August 16 is Debian’s Birthday Anniversary

Birthday Anniversaries are often just an excuse to have fun. Debian is a bit different though. Debian’s birthday parties are great opportunities to network, solve problems and to celebrate one of mankind’s greatest accomplishments, sharing software globally.

One of the few regrets in my life has been not getting involved with Debian in my younger days. I fell for the FUD that told me Debian GNU/Linux was “too hard” and “not friendly to newbies”. Those are just not true. Even a newbie is further ahead using Debian GNU/Linux than many other distros because of the “stable” flavour being so reliable and the great packaging manager that is APT. Then there is the one-stop shopping for applications in the Debian repositories (just like an app store only it’s all Free Software (OK, a bit is non-Free but it’s still $0)). Debian GNU/Linux is a powerful system that even a newbie can install and use easily.

Getting started with Debian is as easy as browsing to Goodbye-Microsoft.com (and using that other OS to overwrite iteself) or downloading a USB storage image or CD image and installing on a bootable device. The .iso files for CD can be copied to devices with GNU/Linux “dd” command to create bootable USB drives with the installer.

Debian — News — Organize a Debian Birthday party in your city.

About Robert Pogson

I am a retired teacher in Canada. I taught in the subject areas where I have worked for almost forty years: maths, physics, chemistry and computers. I love hunting, fishing, picking berries and mushrooms, too.
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13 Responses to August 16 is Debian’s Birthday Anniversary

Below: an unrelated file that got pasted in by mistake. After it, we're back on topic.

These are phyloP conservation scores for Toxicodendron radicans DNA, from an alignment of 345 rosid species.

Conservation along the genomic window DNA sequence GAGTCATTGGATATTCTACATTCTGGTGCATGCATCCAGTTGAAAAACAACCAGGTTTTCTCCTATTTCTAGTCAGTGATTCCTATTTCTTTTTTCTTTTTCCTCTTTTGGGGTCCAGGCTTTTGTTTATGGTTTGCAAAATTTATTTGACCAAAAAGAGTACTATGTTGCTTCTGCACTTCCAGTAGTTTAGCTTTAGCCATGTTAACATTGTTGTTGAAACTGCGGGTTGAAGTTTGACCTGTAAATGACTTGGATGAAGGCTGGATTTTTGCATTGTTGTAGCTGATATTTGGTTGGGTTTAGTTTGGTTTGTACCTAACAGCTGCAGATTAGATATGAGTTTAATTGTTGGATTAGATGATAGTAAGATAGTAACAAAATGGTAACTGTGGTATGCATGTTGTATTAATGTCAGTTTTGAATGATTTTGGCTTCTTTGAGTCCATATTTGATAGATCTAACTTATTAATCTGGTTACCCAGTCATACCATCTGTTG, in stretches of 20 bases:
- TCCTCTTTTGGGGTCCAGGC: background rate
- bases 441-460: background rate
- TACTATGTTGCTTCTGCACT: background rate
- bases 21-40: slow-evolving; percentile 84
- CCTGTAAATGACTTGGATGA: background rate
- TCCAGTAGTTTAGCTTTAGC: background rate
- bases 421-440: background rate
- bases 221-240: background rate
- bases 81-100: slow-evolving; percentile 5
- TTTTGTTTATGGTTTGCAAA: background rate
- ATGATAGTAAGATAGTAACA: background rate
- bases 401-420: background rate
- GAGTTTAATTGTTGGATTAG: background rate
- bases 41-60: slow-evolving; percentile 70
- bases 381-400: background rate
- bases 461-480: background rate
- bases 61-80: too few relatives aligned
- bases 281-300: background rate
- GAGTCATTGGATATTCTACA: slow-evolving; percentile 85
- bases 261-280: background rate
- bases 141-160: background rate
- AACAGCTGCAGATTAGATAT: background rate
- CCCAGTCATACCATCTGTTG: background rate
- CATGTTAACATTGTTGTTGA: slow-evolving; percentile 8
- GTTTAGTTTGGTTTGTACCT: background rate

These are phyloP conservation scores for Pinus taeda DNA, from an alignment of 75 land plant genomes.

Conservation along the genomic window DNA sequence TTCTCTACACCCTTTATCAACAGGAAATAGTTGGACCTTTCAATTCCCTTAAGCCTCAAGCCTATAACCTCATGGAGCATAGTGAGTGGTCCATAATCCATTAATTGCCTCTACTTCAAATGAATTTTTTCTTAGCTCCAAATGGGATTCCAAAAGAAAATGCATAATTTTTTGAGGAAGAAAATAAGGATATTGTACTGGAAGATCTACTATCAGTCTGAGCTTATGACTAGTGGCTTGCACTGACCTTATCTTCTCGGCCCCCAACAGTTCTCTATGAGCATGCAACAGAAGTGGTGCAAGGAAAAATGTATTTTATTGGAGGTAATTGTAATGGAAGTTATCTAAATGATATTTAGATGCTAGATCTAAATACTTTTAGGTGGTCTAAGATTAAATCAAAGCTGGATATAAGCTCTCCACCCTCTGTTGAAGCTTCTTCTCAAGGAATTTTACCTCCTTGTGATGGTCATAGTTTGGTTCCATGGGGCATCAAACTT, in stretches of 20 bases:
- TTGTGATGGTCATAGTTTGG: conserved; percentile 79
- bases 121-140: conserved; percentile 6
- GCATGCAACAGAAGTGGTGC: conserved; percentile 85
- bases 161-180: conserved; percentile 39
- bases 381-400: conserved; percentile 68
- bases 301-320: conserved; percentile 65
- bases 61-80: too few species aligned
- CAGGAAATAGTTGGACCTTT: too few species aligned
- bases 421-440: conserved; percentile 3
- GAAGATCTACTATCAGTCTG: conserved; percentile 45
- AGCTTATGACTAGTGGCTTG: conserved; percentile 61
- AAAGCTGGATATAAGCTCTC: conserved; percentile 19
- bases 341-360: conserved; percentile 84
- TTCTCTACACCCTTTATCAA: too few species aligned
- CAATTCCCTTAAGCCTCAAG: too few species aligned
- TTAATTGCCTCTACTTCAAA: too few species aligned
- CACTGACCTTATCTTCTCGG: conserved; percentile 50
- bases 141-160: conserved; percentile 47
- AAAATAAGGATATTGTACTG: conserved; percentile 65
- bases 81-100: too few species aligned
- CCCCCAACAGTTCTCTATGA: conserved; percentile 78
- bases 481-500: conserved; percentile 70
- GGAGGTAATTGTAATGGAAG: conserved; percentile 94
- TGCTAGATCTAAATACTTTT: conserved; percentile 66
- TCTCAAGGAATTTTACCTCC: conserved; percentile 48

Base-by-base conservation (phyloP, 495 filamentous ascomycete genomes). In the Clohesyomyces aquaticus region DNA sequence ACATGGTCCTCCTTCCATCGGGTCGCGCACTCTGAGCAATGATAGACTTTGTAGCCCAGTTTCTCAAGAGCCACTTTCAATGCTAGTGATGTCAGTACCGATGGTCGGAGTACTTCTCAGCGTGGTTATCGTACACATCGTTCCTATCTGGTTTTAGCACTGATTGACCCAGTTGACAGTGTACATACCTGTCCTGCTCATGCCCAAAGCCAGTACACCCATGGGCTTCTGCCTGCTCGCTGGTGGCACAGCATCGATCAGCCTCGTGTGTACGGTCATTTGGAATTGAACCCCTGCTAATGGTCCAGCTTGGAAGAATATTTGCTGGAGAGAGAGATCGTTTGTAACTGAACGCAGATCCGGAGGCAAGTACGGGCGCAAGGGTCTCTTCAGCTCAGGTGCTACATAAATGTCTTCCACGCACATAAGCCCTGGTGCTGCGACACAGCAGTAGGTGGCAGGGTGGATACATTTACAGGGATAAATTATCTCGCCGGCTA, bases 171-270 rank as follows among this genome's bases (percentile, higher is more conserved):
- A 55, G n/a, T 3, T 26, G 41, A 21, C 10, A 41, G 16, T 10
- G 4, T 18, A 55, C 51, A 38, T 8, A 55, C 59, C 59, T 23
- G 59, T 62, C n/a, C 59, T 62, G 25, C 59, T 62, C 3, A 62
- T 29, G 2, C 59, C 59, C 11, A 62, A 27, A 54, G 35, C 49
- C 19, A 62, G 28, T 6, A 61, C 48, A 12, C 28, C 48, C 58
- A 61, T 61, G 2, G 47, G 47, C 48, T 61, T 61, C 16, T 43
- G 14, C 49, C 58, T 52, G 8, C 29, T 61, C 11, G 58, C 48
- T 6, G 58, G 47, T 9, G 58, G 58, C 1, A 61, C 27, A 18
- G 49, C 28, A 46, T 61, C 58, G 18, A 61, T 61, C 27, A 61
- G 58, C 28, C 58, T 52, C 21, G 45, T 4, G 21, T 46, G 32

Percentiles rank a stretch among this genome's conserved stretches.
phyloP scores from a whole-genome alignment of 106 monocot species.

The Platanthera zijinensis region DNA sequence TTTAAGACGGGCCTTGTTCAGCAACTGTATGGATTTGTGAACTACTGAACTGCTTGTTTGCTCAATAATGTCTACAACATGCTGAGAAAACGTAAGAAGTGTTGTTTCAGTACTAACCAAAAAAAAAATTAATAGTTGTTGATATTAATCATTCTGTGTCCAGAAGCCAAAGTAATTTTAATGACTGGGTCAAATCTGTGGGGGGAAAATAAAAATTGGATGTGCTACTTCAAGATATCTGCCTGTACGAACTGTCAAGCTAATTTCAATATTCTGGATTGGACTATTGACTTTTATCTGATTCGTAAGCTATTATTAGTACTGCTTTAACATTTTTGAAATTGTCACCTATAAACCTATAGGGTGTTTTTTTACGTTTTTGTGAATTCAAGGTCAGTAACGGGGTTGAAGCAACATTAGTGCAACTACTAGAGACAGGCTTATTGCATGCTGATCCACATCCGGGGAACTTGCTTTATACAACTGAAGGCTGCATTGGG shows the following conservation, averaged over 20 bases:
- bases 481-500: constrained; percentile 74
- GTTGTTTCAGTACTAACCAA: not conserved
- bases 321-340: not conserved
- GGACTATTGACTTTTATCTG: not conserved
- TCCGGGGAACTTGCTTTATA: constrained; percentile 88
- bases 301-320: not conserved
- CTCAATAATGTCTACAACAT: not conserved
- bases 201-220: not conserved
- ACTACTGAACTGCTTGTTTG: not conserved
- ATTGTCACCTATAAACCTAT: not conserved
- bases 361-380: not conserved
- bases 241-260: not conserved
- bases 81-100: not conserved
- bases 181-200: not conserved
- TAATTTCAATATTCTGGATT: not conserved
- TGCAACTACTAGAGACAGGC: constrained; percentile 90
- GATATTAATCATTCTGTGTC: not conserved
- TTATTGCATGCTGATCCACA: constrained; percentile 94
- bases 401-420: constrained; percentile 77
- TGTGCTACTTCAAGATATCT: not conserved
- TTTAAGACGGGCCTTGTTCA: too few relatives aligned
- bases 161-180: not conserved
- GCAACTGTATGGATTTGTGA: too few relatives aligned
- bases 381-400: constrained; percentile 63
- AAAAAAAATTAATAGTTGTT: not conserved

1. kozmcrae says:

    Ivan the idiot wrote:

    “I didn’t realize you were that stupid, Koz. Next time I’ll draw a picture so you can understand.”

    More, I know you are but what am I?

    Ivan wrote:

    “Certainly you can’t consider software a great achievement, that would be like an automobile mechanic lauding a 25mm socket wrench…”

    I don’t have to call you stupid, your statement does a much better job of that than I ever could. Next time do draw me a picture. I’m always game to see you make a fool of yourself in new ways.

  2. ch says:

    “Ever wonder how an OS gets to be on the most GNU/Linux web-servers without any salesmen?”

    Eventually, you will figure our what’s wrong with this sentence 😉

    So far, my hypothesis stands: Linux is successful where essentially you only need some bit of OS, and the advantages of, say, Windows and Solaris are of no consequence and prive is of a huge concern. For run-of-the-mill webservers, that’s clearly the case: LAMP is more than enough to serve up some web pages, and if you’re an internet service provider with a huge building full of servers, then saving license fees does become an issue.

  3. Chris Weig, the Grinch, wrote, “Debian is like the eighth wonder of the world. Only without the wonder.”

    Hmmm… Ever wonder how an OS gets to be on the most GNU/Linux web-servers without any salesmen? Ever wonder how an OS gets hundreds of mirrors around the world when it’s so lousy (SARCASM!!!)? It could just be that Debian GNU/Linux is wonderful.